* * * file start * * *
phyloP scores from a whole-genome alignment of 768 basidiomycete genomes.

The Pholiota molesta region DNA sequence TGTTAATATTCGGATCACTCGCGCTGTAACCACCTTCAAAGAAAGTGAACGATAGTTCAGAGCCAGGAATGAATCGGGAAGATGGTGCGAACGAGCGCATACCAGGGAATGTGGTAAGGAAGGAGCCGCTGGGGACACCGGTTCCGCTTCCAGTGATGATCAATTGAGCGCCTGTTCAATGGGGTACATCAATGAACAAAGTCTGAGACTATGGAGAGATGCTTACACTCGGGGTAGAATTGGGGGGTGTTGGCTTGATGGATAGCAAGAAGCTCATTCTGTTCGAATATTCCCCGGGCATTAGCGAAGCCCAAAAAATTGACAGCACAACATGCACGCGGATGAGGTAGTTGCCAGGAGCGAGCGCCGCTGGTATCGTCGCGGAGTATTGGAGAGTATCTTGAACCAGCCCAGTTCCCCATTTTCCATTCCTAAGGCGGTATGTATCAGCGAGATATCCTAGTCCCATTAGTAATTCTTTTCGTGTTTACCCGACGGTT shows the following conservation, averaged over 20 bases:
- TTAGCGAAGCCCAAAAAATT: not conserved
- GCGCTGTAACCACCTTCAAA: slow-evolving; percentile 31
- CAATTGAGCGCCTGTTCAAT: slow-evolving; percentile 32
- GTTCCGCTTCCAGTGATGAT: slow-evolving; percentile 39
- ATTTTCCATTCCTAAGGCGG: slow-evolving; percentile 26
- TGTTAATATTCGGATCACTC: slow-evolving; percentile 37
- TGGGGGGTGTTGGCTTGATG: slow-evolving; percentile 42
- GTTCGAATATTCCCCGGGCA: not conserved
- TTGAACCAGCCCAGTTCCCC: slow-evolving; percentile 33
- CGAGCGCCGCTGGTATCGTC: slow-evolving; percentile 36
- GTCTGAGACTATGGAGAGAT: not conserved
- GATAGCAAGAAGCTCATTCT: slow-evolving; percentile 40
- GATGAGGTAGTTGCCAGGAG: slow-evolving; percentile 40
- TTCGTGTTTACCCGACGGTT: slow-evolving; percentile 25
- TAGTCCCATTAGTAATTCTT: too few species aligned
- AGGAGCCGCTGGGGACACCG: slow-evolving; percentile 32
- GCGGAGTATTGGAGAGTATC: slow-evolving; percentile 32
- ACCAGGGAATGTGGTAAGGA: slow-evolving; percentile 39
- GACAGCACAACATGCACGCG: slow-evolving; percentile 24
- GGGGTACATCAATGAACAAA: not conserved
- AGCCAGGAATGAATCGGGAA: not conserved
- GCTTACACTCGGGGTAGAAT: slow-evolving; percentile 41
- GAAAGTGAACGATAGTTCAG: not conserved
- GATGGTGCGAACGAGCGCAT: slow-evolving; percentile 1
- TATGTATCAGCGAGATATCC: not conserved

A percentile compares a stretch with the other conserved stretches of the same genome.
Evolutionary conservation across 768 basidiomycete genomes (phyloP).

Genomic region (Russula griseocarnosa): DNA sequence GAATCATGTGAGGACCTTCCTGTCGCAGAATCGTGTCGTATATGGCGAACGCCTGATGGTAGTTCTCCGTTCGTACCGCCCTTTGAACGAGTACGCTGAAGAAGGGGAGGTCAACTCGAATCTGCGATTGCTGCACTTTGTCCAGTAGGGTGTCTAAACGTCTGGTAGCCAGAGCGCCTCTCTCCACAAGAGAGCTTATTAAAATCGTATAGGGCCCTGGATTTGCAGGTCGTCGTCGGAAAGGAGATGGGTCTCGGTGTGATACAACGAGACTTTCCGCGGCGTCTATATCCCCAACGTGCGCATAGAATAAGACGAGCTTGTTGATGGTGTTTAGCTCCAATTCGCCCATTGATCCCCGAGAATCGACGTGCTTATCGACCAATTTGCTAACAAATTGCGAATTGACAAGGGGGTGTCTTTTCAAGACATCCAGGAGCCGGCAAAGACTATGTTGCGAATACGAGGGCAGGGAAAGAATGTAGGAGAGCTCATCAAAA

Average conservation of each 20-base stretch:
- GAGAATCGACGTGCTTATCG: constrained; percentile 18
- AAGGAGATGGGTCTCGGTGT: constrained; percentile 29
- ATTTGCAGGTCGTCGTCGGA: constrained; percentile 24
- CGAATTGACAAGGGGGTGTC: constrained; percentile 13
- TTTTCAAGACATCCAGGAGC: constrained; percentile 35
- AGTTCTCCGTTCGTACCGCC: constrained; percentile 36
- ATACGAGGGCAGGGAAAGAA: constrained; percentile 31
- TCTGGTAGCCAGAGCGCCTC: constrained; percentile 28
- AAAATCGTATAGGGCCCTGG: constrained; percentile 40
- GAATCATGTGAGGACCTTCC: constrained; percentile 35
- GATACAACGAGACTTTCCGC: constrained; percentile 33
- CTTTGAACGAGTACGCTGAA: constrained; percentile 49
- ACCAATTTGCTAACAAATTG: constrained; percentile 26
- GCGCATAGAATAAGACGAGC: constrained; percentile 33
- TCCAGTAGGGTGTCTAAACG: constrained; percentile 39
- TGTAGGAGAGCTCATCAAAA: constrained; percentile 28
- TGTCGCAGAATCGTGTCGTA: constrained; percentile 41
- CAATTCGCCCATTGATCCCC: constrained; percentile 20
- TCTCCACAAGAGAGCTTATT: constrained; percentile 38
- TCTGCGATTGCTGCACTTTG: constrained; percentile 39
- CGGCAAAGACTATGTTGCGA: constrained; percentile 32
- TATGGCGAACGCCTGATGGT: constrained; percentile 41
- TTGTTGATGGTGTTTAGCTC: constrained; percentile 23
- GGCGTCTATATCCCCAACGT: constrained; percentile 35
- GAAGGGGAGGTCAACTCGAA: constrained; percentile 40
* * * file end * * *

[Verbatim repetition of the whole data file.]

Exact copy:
phyloP scores from a whole-genome alignment of 768 basidiomycete genomes.

The Pholiota molesta region DNA sequence TGTTAATATTCGGATCACTCGCGCTGTAACCACCTTCAAAGAAAGTGAACGATAGTTCAGAGCCAGGAATGAATCGGGAAGATGGTGCGAACGAGCGCATACCAGGGAATGTGGTAAGGAAGGAGCCGCTGGGGACACCGGTTCCGCTTCCAGTGATGATCAATTGAGCGCCTGTTCAATGGGGTACATCAATGAACAAAGTCTGAGACTATGGAGAGATGCTTACACTCGGGGTAGAATTGGGGGGTGTTGGCTTGATGGATAGCAAGAAGCTCATTCTGTTCGAATATTCCCCGGGCATTAGCGAAGCCCAAAAAATTGACAGCACAACATGCACGCGGATGAGGTAGTTGCCAGGAGCGAGCGCCGCTGGTATCGTCGCGGAGTATTGGAGAGTATCTTGAACCAGCCCAGTTCCCCATTTTCCATTCCTAAGGCGGTATGTATCAGCGAGATATCCTAGTCCCATTAGTAATTCTTTTCGTGTTTACCCGACGGTT shows the following conservation, averaged over 20 bases:
- TTAGCGAAGCCCAAAAAATT: not conserved
- GCGCTGTAACCACCTTCAAA: slow-evolving; percentile 31
- CAATTGAGCGCCTGTTCAAT: slow-evolving; percentile 32
- GTTCCGCTTCCAGTGATGAT: slow-evolving; percentile 39
- ATTTTCCATTCCTAAGGCGG: slow-evolving; percentile 26
- TGTTAATATTCGGATCACTC: slow-evolving; percentile 37
- TGGGGGGTGTTGGCTTGATG: slow-evolving; percentile 42
- GTTCGAATATTCCCCGGGCA: not conserved
- TTGAACCAGCCCAGTTCCCC: slow-evolving; percentile 33
- CGAGCGCCGCTGGTATCGTC: slow-evolving; percentile 36
- GTCTGAGACTATGGAGAGAT: not conserved
- GATAGCAAGAAGCTCATTCT: slow-evolving; percentile 40
- GATGAGGTAGTTGCCAGGAG: slow-evolving; percentile 40
- TTCGTGTTTACCCGACGGTT: slow-evolving; percentile 25
- TAGTCCCATTAGTAATTCTT: too few species aligned
- AGGAGCCGCTGGGGACACCG: slow-evolving; percentile 32
- GCGGAGTATTGGAGAGTATC: slow-evolving; percentile 32
- ACCAGGGAATGTGGTAAGGA: slow-evolving; percentile 39
- GACAGCACAACATGCACGCG: slow-evolving; percentile 24
- GGGGTACATCAATGAACAAA: not conserved
- AGCCAGGAATGAATCGGGAA: not conserved
- GCTTACACTCGGGGTAGAAT: slow-evolving; percentile 41
- GAAAGTGAACGATAGTTCAG: not conserved
- GATGGTGCGAACGAGCGCAT: slow-evolving; percentile 1
- TATGTATCAGCGAGATATCC: not conserved

A percentile compares a stretch with the other conserved stretches of the same genome.
Evolutionary conservation across 768 basidiomycete genomes (phyloP).

Genomic region (Russula griseocarnosa): DNA sequence GAATCATGTGAGGACCTTCCTGTCGCAGAATCGTGTCGTATATGGCGAACGCCTGATGGTAGTTCTCCGTTCGTACCGCCCTTTGAACGAGTACGCTGAAGAAGGGGAGGTCAACTCGAATCTGCGATTGCTGCACTTTGTCCAGTAGGGTGTCTAAACGTCTGGTAGCCAGAGCGCCTCTCTCCACAAGAGAGCTTATTAAAATCGTATAGGGCCCTGGATTTGCAGGTCGTCGTCGGAAAGGAGATGGGTCTCGGTGTGATACAACGAGACTTTCCGCGGCGTCTATATCCCCAACGTGCGCATAGAATAAGACGAGCTTGTTGATGGTGTTTAGCTCCAATTCGCCCATTGATCCCCGAGAATCGACGTGCTTATCGACCAATTTGCTAACAAATTGCGAATTGACAAGGGGGTGTCTTTTCAAGACATCCAGGAGCCGGCAAAGACTATGTTGCGAATACGAGGGCAGGGAAAGAATGTAGGAGAGCTCATCAAAA

Average conservation of each 20-base stretch:
- GAGAATCGACGTGCTTATCG: constrained; percentile 18
- AAGGAGATGGGTCTCGGTGT: constrained; percentile 29
- ATTTGCAGGTCGTCGTCGGA: constrained; percentile 24
- CGAATTGACAAGGGGGTGTC: constrained; percentile 13
- TTTTCAAGACATCCAGGAGC: constrained; percentile 35
- AGTTCTCCGTTCGTACCGCC: constrained; percentile 36
- ATACGAGGGCAGGGAAAGAA: constrained; percentile 31
- TCTGGTAGCCAGAGCGCCTC: constrained; percentile 28
- AAAATCGTATAGGGCCCTGG: constrained; percentile 40
- GAATCATGTGAGGACCTTCC: constrained; percentile 35
- GATACAACGAGACTTTCCGC: constrained; percentile 33
- CTTTGAACGAGTACGCTGAA: constrained; percentile 49
- ACCAATTTGCTAACAAATTG: constrained; percentile 26
- GCGCATAGAATAAGACGAGC: constrained; percentile 33
- TCCAGTAGGGTGTCTAAACG: constrained; percentile 39
- TGTAGGAGAGCTCATCAAAA: constrained; percentile 28
- TGTCGCAGAATCGTGTCGTA: constrained; percentile 41
- CAATTCGCCCATTGATCCCC: constrained; percentile 20
- TCTCCACAAGAGAGCTTATT: constrained; percentile 38
- TCTGCGATTGCTGCACTTTG: constrained; percentile 39
- CGGCAAAGACTATGTTGCGA: constrained; percentile 32
- TATGGCGAACGCCTGATGGT: constrained; percentile 41
- TTGTTGATGGTGTTTAGCTC: constrained; percentile 23
- GGCGTCTATATCCCCAACGT: constrained; percentile 35
- GAAGGGGAGGTCAACTCGAA: constrained; percentile 40